Posts Tagged: water
A lot actually. UC researchers are working with farmers across the state to find ways to reduce their impact.
For example, water. Water is one of the biggest concerns in California - both quantity and quality. The San Joaquin River is the second largest water supplier, but also one of the more impaired water bodies. UC researchers have started working with farmers to restore wetlands and using them as agriculture buffers. This natural protection mechanism is preventing nitrates from reaching the San Joaquin River, and has helped stabilized nitrate levels in our drinking water.
Bovine Bubbles are another great example. UC researchers are using bovine bubbles to study the amount of greenhouse gasses cows produce, and how to reduce it. In the process, they've discovered that cows produce 3.4% of greenhouse gas emissions in the US, contrary to a UN Food and Agriculture Organization report in 2006 that stated livestock contributes 18% of global emissions.
"There's no other country in the world that uses fewer animals to produce a given amount of food than what we do here," says Frank Mitloehner, UC Air Quality Extension Specialist.
For example, in California, one cow equals 20,000 lbs of milk. In Mexico, one cow equals 4,000 lbs of milk, and in India, only 500 lbs of milk.
"From now on, every 11 years we add another billion people to the world population. Within my lifetime, the human population has doubled. And here comes the big problem: the land that we use to feed all the people in the world...is a set amount and cannot be increased," says Mitloehner.
It all comes back to sustainability. Can California continue to lead in agricultural sustainability? Will we be able to continue to increase yields to feed our growing population, while protecting and preserving our natural resources?
Comment below, and sign up for next week's Global Food Systems Forum live webinar to join the conversation.
The State Water Resources Control Board recommended a point-of-sale fee on agricultural commodities, a fertilizer tax, or a water-use fee from residents to offset the costs of providing clean drinking water to communities where tap water supplies have high levels of nitrate, reported Gosia Wozniacka of Associated Press. The final report to the legislature is on the SWRSC website.
The AP article was published in BakersfieldNow.com, the San Francisco Chronicle and other publications. A story by Sasha Khokha of KQED about the report said California may become one of the first states to levy a fee on nitrogen fertilizer if the Legislature adopts the board's recommendations.
The water board based its recommendations on a UC Davis study it commissioned, which was released last March and titled Addressing Nitrate in California's Drinking Water. The study said that nitrate contamination of drinking water is an issue in the Tulare Lake Basin of the San Joaquin Valley and the Salinas Valley.
UC Cooperative Extension and Agricultural Experiment Station researchers are working with growers with small and large acreage on fertilizer management, irrigation efficiency and other farming practices to provide options for protecting groundwater. For more on these efforts, see Healthy crops, safe water.
Recommendation No. 12 in the SWRSC report said water boards should continue to provide technical assistance for CDFA's ongoing work with UC Cooperative Extension and other experts in establishing a nitrogen management training and certification program that recognizes the importance of water quality protection. UC Ag and Natural Resources is developing a curriculum to train certified crop advisors in nitrogen budgeting.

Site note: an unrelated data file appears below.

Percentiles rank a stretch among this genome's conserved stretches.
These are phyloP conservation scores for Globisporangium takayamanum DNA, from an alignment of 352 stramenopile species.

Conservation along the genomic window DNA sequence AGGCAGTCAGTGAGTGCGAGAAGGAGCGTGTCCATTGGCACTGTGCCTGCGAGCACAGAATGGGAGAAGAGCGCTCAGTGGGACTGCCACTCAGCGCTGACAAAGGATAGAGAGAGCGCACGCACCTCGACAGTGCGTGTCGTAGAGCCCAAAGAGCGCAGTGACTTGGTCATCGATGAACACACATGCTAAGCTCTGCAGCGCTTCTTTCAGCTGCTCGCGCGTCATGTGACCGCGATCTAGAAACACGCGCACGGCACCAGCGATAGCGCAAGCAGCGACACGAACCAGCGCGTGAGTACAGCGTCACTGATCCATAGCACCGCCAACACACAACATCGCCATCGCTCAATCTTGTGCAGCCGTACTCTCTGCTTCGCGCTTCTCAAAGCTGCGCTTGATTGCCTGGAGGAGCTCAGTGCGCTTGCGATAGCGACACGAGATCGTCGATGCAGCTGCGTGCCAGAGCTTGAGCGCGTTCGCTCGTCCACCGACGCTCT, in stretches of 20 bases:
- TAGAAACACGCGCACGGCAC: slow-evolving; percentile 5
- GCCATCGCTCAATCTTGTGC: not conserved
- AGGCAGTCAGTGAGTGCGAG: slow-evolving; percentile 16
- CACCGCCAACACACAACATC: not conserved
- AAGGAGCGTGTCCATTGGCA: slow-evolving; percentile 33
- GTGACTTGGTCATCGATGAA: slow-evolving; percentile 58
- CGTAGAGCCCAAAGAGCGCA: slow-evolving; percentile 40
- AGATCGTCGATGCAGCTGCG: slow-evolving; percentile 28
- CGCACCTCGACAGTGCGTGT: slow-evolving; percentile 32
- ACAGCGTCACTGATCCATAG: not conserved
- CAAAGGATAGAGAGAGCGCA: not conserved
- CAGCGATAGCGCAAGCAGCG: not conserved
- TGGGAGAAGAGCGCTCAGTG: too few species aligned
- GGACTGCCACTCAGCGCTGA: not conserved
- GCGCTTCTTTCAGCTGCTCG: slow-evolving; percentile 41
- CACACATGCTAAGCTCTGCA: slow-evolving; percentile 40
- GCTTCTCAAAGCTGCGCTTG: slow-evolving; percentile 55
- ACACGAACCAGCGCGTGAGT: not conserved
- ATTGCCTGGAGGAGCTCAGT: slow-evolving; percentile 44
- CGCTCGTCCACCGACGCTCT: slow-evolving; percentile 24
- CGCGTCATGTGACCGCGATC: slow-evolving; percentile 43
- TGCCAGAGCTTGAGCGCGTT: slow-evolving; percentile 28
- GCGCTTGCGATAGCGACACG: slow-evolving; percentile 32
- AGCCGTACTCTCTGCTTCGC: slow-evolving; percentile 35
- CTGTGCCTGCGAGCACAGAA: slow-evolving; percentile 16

Without a secure source of funding, nitration contamination of drinking water will grow, the state report said.
Because 20 percent of the Netherlands is below sea level and the country maintains an important agricultural sector, managing water has required creative approaches. Wageningen University entered into a memorandum of understanding with UC Davis to collaborate on water issues.
Both institutions and CDFA's Fertilizer Research and Education Program (FREP) believe there are opportunities for information sharing about technological advances that can be used to help solve water quality and efficiency challenges facing farmers and ranchers. FREP has been actively engaged in funding research to support efficient use of nitrogen fertilizers in order to limit the movement of nitrates to surface and groundwater systems. The Netherlands has experience with similar issues.
"Currently there's a real problem of safe drinking water -- and we need to fix that system, and we need to do that quickly," Parker said. "But separately from that is how do we make sure we don't continue to have this problem in the future."
The Sacramento forum was one of two being hosted by the California Institute for Water Resources and the CDFA Fertilizer Research and Education Program to explore solutions to nitrate in groundwater and the role of policy in addressing the issue.
The second forum is from 1 to 5 p.m. June 18 at the Tulare County UC Cooperative Extension office, 4437 South Laspina St., Tulare. The forum is free and open to the public. Advance registration is required. For more information, see the Managing Agricultural Nitrogen website.
The following article came via the American Society of Animal Science (ASAS) "Taking Stock" newsletter and it is well worth passing on. Reading the full series will give you some important information on what animal science has done and is doing to maintain the world's food security.
"Over the last few months, ASAS has released segments of a feature article called The future of hunger. This series explored the ways that animal scientists can help feed the world's growing population. Through advances in areas like feed efficiency and breeding, scientists and producers can improve animal agriculture. A complete pdf of the article is now available. Read it here."